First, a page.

Is Prostitution Legal in Shanghai?
Prostitution is illegal in Shanghai, as well as in the entire People’s Republic of China. The government has implemented strict laws and regulations to prohibit sex work and related activities, such as organizing or soliciting prostitution. However, despite the laws, the underground sex industry still thrives in many parts of the city.
What Are the Penalties and Enforcement Measures for Prostitution?
Both sex workers and their clients can face penalties under Chinese law. The penalties for engaging in prostitution or soliciting sex services vary depending on the circumstances and severity of the offense. They may include:
- Administrative detention for up to 15 days
- Fines ranging from 5,000 to 20,000 RMB (approximately 700 to 2,800 USD)
- Revocation of business licenses for establishments found to be facilitating prostitution
- Imprisonment for more severe cases, such as organizing or coercing others into prostitution
Law enforcement agencies in Shanghai conduct regular raids and crackdowns on suspected brothels, massage parlors, and other establishments believed to be involved in the sex trade. They also work to combat human trafficking and protect the rights of victims.
How is Prostitution Referred to Locally in Shanghai?
In China, prostitution is often referred to as xiaojie (小姐), which translates to miss or young lady. However, this term is also used as a polite form of address for young women in general, so context is important when interpreting its meaning. Other euphemisms for sex work and related activities include:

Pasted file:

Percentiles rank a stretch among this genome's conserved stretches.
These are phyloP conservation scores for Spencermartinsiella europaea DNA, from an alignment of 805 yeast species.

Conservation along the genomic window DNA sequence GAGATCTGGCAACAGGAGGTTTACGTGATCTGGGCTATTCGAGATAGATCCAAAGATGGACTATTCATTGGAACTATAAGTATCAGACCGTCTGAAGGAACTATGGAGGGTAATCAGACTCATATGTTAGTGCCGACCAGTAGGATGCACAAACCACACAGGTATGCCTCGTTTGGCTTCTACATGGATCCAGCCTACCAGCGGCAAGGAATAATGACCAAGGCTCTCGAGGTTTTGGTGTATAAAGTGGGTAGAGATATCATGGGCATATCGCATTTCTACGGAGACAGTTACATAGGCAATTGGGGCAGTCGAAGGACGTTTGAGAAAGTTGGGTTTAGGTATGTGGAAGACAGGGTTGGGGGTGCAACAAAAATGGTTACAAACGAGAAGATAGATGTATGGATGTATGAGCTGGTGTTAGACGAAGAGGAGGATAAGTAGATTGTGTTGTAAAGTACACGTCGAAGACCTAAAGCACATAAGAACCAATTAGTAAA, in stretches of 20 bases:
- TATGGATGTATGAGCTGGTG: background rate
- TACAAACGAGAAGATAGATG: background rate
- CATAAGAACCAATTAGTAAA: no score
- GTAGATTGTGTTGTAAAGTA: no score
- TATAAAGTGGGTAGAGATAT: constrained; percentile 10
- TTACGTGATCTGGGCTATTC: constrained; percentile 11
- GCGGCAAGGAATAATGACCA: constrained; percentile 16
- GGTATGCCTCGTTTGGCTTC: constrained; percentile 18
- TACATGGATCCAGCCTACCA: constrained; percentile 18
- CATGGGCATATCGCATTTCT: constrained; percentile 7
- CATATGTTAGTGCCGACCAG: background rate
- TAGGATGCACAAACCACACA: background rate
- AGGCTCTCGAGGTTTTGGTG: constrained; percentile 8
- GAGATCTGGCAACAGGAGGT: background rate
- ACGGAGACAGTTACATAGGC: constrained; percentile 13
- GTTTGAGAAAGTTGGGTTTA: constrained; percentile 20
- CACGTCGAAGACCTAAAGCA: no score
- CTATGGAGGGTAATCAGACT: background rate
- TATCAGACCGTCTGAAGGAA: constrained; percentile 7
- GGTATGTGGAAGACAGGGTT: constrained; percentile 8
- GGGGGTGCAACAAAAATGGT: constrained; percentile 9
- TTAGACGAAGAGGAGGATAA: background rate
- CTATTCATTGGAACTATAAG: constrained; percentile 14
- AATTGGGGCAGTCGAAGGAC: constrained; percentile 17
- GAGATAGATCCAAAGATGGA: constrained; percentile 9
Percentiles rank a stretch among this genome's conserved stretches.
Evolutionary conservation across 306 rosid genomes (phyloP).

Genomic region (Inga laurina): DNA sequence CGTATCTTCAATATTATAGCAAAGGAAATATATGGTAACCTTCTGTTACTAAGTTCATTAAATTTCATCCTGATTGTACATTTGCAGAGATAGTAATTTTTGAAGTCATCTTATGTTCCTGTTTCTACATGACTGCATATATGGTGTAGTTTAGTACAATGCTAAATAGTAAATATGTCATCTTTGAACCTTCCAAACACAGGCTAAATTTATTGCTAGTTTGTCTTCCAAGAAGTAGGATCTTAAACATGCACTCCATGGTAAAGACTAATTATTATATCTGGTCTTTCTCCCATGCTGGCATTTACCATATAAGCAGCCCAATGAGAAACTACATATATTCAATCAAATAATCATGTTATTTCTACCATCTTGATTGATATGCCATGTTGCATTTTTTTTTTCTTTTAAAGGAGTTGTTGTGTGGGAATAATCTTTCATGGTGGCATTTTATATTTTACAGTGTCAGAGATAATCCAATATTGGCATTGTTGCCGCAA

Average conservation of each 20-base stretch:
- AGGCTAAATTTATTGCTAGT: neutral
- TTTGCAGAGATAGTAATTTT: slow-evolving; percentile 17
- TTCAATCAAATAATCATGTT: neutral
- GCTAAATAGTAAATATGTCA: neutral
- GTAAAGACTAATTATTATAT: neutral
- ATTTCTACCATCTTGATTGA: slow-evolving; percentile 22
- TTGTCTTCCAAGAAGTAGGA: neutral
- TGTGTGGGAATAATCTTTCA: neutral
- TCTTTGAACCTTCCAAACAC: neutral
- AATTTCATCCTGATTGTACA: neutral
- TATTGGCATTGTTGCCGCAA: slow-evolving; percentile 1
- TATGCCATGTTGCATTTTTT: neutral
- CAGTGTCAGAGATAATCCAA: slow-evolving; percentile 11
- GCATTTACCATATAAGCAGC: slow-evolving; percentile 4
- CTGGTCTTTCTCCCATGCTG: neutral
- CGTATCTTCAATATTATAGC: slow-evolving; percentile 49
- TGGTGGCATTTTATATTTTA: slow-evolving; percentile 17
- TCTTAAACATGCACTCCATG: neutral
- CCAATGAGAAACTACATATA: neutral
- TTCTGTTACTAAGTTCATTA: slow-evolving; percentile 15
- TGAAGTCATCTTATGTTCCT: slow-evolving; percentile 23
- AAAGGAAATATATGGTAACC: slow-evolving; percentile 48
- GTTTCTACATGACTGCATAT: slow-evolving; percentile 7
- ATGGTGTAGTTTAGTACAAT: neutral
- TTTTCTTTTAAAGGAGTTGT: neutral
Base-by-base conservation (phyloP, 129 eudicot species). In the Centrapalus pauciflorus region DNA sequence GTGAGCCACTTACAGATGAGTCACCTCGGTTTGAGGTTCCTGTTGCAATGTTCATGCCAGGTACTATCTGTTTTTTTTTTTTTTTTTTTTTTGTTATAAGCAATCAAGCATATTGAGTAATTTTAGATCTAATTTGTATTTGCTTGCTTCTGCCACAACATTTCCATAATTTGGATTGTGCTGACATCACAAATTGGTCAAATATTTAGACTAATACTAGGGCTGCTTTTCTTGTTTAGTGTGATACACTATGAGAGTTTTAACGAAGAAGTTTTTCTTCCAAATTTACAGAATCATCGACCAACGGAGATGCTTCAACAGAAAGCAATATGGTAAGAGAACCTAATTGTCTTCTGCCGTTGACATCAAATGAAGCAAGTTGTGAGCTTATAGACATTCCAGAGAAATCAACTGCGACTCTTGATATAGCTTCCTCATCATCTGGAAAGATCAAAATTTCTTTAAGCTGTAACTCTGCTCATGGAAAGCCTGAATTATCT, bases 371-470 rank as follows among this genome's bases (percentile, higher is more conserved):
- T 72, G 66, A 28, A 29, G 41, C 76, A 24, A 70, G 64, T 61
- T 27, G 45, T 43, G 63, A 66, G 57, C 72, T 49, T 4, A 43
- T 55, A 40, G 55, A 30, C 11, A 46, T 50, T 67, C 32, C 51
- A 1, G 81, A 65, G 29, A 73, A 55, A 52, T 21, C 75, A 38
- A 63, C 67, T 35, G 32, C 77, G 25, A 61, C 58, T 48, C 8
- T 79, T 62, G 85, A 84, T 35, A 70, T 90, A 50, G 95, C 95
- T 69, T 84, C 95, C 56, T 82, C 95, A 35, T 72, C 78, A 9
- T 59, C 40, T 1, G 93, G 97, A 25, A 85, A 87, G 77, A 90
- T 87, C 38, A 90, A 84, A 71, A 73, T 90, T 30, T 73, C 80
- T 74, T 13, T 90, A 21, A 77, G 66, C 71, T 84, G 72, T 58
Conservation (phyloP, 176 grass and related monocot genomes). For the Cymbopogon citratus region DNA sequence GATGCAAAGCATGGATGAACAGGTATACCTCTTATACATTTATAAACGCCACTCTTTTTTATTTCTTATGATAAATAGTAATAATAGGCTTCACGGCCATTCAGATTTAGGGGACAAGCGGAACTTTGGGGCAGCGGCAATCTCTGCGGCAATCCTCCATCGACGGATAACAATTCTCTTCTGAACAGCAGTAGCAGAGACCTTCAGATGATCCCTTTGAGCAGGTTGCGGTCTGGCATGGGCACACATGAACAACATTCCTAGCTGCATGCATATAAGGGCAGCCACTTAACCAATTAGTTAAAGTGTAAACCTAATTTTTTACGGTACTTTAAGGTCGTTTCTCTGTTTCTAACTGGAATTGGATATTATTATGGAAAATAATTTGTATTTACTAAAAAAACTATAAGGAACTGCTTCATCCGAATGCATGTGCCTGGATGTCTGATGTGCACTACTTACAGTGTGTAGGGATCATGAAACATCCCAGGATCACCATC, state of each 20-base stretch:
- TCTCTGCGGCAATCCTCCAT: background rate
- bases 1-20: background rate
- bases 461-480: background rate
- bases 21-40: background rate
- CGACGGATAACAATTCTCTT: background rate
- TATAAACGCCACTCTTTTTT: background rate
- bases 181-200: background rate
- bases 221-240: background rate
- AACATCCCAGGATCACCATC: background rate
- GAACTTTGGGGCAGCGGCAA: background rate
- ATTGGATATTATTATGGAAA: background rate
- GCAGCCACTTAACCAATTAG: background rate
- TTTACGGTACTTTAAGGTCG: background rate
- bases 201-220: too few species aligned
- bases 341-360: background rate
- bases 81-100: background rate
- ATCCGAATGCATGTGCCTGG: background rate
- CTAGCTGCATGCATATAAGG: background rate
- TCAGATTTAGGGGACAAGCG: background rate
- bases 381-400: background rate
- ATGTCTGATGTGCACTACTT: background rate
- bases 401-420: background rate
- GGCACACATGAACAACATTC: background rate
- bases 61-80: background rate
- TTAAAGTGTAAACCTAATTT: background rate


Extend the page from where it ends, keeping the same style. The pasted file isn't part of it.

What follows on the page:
- Anmo (按摩) – massage, sometimes used to imply erotic massage
- Karaoke bars or KTVs (卡拉OK) – establishments where clients can pay to sing with female hostesses, some of whom may offer sexual services
- Hair salons or barber shops (理发店) – certain hair salons may operate as fronts for brothels
What is the History of Prostitution in Shanghai?
Prostitution has a long and complex history in Shanghai, dating back to the city’s rapid development as an international trading port in the late 19th and early 20th centuries. The city was divided into foreign concessions, each governed by different colonial powers, which led to a thriving and largely unregulated sex industry. At its peak, Shanghai was known as the Paris of the East and the Whore of Asia, with an estimated 100,000 sex workers in the 1930s.
After the founding of the People’s Republic of China in 1949, the new Communist government worked to eradicate prostitution, shutting down brothels and reeducating sex workers. Prostitution was largely eliminated by the mid-1950s, but it reemerged in the 1980s following the implementation of economic reforms and the opening of China to foreign investment. Today, despite its illegality, the sex industry in Shanghai continues to exist in various forms.
Where Can I Find Helpful Links, Government Laws, and Resources about Prostitution in Shanghai?
For more information about prostitution laws and regulations in Shanghai and China, you can consult the following resources:
- The Criminal Law of the People’s Republic of China – This official document contains the legal provisions regarding prostitution and related offenses.
- Consular Services of the Ministry of Foreign Affairs of the People’s Republic of China – This website provides information about Chinese laws and regulations for foreign visitors.
- Global Report on Trafficking in Persons – This report by the United Nations Office on Drugs and Crime includes information about human trafficking and efforts to combat it in China.